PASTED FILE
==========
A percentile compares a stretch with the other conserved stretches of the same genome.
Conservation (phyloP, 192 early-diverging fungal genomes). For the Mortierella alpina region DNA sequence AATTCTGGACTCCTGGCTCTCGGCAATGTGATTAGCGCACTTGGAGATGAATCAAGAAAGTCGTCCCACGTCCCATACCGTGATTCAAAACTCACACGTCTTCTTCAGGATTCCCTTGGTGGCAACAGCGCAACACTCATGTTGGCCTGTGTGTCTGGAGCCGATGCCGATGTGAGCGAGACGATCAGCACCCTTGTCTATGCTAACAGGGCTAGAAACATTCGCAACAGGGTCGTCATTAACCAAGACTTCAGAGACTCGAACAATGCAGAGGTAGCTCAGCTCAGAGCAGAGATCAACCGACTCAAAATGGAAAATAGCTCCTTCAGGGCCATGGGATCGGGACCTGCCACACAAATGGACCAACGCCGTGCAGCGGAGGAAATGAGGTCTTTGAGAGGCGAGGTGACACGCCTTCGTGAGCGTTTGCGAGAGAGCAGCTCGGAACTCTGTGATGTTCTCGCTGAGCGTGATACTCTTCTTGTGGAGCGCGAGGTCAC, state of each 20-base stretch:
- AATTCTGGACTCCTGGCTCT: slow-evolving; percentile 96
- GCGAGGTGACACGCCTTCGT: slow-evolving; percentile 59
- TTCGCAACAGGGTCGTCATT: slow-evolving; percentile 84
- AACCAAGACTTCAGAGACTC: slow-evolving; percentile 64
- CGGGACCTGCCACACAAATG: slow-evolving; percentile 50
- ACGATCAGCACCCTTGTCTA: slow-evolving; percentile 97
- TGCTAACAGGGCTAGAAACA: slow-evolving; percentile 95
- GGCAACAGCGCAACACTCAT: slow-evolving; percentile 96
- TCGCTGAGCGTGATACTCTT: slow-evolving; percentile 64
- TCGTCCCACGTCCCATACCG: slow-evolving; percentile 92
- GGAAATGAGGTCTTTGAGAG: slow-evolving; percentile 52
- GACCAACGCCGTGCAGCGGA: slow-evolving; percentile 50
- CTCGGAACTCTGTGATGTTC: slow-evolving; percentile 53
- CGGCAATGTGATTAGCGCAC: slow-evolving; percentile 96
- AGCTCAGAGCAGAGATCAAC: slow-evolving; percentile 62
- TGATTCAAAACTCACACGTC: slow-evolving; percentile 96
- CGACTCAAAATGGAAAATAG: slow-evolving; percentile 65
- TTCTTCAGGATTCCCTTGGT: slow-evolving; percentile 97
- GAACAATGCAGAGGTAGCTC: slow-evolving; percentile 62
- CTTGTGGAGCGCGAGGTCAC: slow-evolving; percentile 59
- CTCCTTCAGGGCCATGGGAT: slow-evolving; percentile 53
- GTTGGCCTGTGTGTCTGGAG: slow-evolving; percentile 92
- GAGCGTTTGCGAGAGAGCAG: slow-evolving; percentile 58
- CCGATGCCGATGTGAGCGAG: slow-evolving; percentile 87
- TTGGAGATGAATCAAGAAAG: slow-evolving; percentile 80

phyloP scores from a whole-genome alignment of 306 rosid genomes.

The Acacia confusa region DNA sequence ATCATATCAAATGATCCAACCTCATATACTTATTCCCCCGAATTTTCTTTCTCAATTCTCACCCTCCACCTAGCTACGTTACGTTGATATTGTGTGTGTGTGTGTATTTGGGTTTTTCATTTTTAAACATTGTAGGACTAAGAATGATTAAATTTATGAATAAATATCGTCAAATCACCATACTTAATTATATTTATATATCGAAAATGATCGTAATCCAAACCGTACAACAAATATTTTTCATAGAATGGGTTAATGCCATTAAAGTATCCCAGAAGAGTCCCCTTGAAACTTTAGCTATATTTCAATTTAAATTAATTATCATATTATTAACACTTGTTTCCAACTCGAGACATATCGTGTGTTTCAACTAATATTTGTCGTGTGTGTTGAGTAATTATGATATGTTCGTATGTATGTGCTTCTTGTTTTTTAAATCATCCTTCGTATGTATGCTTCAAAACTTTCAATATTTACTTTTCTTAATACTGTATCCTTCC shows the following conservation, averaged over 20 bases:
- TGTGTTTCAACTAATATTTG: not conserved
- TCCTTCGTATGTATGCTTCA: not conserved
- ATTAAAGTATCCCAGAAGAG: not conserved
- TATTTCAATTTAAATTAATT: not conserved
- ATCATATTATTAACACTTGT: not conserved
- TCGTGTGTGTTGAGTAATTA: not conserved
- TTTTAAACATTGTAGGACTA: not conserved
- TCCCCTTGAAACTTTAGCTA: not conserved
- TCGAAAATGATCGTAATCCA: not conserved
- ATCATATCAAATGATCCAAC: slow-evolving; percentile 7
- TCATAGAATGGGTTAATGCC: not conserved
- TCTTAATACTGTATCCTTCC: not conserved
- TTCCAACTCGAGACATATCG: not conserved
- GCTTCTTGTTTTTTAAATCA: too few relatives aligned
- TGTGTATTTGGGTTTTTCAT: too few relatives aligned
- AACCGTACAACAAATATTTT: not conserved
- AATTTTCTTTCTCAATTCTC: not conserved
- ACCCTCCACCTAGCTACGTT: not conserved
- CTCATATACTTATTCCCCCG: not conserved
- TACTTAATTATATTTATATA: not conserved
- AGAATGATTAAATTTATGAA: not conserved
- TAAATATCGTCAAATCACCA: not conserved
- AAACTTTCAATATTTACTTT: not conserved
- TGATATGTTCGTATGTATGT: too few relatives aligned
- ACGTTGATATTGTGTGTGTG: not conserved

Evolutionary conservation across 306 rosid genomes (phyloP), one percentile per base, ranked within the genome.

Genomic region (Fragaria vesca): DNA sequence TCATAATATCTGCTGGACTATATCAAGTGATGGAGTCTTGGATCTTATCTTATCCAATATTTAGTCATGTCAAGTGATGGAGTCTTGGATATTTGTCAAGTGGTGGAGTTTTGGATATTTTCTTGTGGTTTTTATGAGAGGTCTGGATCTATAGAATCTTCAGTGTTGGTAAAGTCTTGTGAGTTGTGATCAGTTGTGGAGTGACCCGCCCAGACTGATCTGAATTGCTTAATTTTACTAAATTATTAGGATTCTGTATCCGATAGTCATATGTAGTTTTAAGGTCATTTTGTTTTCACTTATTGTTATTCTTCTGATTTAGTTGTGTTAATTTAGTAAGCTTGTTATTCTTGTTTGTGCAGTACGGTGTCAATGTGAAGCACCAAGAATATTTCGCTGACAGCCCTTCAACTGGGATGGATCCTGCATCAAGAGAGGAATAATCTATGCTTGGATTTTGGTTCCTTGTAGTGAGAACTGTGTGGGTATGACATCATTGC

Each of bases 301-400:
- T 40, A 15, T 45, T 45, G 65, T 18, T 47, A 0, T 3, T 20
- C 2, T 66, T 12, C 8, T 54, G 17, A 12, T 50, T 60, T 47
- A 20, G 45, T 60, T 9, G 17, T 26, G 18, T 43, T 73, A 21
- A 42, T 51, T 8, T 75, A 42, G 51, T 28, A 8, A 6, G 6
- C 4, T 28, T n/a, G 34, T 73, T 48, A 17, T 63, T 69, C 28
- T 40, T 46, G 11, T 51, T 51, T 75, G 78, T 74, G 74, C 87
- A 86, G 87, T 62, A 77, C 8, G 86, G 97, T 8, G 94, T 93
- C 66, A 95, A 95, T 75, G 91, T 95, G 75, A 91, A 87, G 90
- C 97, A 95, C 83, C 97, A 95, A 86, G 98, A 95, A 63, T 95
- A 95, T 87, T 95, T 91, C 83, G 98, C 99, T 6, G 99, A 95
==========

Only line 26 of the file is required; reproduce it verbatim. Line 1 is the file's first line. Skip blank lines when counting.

- CCGATGCCGATGTGAGCGAG: slow-evolving; percentile 87